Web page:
Dublin based software engineering company Millennium Solutions is set to revolutionise the process of Y2K compliance for IBM AS/400 users in Australia with the launch of its MS4 software.
According to Stephen O'Sullivan, Millennium Solution's relationship manager for the Asia Pacific, MS4 is a completely innovative and unique approach to the threat of Y2K that in practical terms translates into low costs and speedy installation. "MS4 has an approximate installation time of three weeks," claims O'Sullivan. "This is because it is non intrusive and doesn't enter the window and change any code. Instead it encapsulates a system as a whole and then backdates it," asserts O'Sullivan, explaining that "any data input or output is in real time. But when the computer does any internal calculations it just subtracts 28 years."
To oversee the development of this initiative Millennium Solutions and Australian based company Open Systems Management (OSM) have established a joint venture entitled MS400 Asia Pacific. It will rely on existing IBM AS/400 channels to present, distribute and sell the MS4. "We designed this product for Waterford Crystal in 1996 and now have 600 clients world wide," expands O'Sullivan who is expecting to "work directly with IBM resellers and business partners to give us permanent presence and support in Australia."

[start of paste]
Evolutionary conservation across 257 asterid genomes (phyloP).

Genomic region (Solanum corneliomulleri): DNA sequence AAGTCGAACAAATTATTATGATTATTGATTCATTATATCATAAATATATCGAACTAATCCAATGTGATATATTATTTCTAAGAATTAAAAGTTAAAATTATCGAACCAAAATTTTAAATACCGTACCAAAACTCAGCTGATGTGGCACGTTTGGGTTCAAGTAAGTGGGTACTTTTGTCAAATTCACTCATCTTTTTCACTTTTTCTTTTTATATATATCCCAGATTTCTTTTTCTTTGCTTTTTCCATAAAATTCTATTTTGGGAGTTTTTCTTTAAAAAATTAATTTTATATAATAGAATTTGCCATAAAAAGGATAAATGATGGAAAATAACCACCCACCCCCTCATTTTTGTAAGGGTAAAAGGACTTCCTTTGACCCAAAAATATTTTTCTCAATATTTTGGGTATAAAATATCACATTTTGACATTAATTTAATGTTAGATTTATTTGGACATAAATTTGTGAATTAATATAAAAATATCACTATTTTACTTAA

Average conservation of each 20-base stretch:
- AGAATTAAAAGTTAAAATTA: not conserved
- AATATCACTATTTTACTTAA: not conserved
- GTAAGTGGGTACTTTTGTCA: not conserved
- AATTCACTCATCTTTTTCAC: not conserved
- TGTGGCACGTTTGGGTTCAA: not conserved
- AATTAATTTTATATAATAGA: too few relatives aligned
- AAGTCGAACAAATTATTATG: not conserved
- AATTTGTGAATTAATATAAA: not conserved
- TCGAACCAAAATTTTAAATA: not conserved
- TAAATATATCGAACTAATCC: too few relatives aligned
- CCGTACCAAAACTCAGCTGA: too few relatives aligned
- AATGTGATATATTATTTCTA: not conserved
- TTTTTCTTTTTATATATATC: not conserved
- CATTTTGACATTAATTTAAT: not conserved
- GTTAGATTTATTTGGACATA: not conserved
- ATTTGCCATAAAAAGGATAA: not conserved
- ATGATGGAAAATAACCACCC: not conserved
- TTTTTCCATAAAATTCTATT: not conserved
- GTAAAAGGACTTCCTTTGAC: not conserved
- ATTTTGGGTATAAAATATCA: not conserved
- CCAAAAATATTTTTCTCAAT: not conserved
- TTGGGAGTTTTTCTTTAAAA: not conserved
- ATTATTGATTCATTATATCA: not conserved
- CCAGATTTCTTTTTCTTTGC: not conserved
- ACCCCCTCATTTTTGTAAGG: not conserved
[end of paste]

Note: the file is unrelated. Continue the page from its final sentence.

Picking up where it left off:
According to Ross McLean, Asia Pacific managing director for MS400, value added resellers (VAR's) will be certified through a training process that includes seminars and technical support such as a 24 x 7 help desk. "There are 450 000 AS/400 servers world wide," estimates O'Sullivan. "If we can provide solutions to just a fraction of these the opportunities are endless."
And the marketing strategy appears to be simple- cheap and fast. "A typical AS400 site has a Y2K budget between 500 and 800 thousand dollars and takes months to install. The AS4 costs a fraction of this with 80 per cent spent on the software product and the rest on analysis, service and Y2K testing," claims McLean.
McLean stipulates that MS4 will be targeted at "blue chip companies in the IBM AS/400 market place. "They are very cost conscious, resource scarce and focussed on business issues and maybe haven't realised the significance and impact of Y2K," suggests McLean. With the 01/01/00 deadline looming many of these organisations are at a vulnerable stage in the integration of ERP and BPCS solutions because of potential implementation difficulties and missed deadlines. McLean believes that the MS4 will offer interim solutions and "breathing space" for businesses who have yet to consider compliance or contingency plans. "MS4 will take away the pain of deadlines. It backdates 28 years so gives a company plenty of time to rethink its strategies," declares McLean. The ability of MS400 to suspend the day of reckoning makes it, according to McLean, a "remedy as well as a solution. Even if a system falls down we can go in and fix it after the fact."